GeoSpock Maritime Business Development Manager Mark Porter says the Maritime industry has the opportunity to tackle sustainability by embracing data and developing a collective hub for maritime intelligence.
By Mark Porter
More than any other sector, transport is under pressure to boost efficiency and cut emissions. In Singapore, the main sources of air pollution are emissions from the industries and motor vehicles. While attention has focused on the automotive and aviation industries, the maritime sector is gaining attention for contributing to greenhouse gas emissions.
The Maritime and Port Authority (MPA) of Singapore is urging the shipping industry to use cleaner fuels in a bid to reduce the city state’s carbon emissions.
Shipping is one of the world’s most polluting industries and Singapore is the busiest port in the world in terms of shipping tonnage, with more than 130,000 vessel calls annually. Globally, more than 90,000 ships journeyed across oceans last year, burning nearly two billion barrels of heavy fuels. If left unchecked, maritime pollution could produce 17 per cent of all emissions by 2050.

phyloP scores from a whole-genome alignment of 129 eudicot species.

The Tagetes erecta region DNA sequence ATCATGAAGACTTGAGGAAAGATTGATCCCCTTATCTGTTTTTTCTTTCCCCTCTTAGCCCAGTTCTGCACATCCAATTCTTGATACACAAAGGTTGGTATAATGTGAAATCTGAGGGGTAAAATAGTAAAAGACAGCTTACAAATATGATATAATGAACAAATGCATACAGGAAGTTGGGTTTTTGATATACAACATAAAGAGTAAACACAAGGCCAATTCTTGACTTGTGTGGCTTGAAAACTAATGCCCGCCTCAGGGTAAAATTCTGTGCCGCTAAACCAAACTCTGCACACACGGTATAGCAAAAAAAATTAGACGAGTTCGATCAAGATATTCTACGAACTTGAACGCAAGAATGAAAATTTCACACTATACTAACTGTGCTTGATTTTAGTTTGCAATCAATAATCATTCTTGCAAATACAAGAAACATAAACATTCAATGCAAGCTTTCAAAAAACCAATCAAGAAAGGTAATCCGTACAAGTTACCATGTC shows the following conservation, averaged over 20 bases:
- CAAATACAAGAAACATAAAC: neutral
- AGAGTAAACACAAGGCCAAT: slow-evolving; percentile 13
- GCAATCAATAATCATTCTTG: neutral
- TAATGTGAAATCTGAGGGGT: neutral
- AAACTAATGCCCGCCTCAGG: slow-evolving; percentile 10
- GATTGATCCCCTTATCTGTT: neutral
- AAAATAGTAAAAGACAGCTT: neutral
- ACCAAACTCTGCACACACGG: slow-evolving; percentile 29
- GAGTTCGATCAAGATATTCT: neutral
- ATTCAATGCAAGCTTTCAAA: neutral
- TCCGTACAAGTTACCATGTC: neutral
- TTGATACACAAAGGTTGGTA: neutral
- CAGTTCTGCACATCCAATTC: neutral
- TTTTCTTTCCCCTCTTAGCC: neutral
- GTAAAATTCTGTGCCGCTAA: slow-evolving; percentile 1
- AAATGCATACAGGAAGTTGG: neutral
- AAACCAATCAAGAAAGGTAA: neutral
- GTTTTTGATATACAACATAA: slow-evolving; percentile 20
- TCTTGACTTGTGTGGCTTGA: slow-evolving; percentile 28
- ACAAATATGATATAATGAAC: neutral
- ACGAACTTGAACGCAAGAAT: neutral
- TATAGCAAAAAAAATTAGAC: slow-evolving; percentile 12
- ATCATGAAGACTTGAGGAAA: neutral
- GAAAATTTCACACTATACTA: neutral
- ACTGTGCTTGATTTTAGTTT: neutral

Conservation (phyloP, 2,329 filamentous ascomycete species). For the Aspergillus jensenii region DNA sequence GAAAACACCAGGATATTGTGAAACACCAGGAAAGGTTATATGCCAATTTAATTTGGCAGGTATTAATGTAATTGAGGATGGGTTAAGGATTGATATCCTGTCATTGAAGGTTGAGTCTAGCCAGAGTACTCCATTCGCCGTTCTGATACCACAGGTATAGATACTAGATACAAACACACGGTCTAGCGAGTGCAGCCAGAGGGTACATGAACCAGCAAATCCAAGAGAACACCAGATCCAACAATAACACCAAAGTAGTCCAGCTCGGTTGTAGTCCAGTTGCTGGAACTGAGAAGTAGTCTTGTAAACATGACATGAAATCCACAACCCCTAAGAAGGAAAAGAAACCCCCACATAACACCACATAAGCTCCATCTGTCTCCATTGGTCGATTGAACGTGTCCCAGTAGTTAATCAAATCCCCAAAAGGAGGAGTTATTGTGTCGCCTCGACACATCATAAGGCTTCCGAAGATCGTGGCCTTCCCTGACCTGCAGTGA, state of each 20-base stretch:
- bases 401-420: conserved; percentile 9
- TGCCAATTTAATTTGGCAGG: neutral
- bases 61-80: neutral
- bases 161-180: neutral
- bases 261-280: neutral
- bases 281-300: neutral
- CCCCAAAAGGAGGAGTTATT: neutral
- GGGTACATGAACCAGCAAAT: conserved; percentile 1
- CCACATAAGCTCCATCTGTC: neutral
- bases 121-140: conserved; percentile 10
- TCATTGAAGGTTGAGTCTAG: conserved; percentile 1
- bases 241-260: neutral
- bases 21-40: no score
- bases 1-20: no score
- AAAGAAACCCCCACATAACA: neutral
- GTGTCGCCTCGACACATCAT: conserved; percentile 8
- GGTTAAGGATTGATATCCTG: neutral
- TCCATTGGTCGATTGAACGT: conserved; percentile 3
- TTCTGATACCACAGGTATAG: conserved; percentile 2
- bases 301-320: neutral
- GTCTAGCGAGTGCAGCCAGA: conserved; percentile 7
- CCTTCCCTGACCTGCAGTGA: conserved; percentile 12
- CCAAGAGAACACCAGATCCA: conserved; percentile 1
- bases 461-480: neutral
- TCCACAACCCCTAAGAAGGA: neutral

The International Maritime Organisation (IMO) has already introduced IMO 2020, a new regulation aimed at reducing sulphur emissions and introducing cleaner fuels. Now, with Singapore aiming to become more resilient and sustainable, efforts are made to decarbonise the maritime sector – something which will take unparalleled collaboration and innovation to achieve.
A Race Against Time
Unfortunately, technology that allows vessels to run entirely off renewable energy does not yet exist and is unlikely to be developed and implemented by 2050.
Ships are hugely capital-intensive with a typical life span of 25-30 years. To deliver on ambitious climate targets, zero-emission vessels will need to enter the fleet by 2030. That means there is just ten years to develop the fuels, technologies and infrastructures to meet the 2050 target.
With the maritime industry in a race against time, the focus needs to be on how to reduce emission levels through innovative action that can have a transformative impact on the image of the industry. There are highly progressive pioneers in the maritime industry who are already investing in the fuels and digital technologies of tomorrow. For example, when ships go under the Rotterdam bridge in the Netherlands, sensors detect and report emissions.
GeoSpock, in partnership with the Baltic Exchange, is developing the world’s most advanced maritime database, aiming to centralise information and revolutionise the industry. Others are simply dipping a toe in the water while keeping a close eye on profits.
However, the introduction of the Poseidon Principle will provide an incentive for shipping firms that are relying on finance from banks to demonstrate their eco commitment.
A change in maritime financing: The Poseidon Principle
Driven by public and employee sentiment, financial markets are changing, with banks assessing their clients’ environmental, social impact.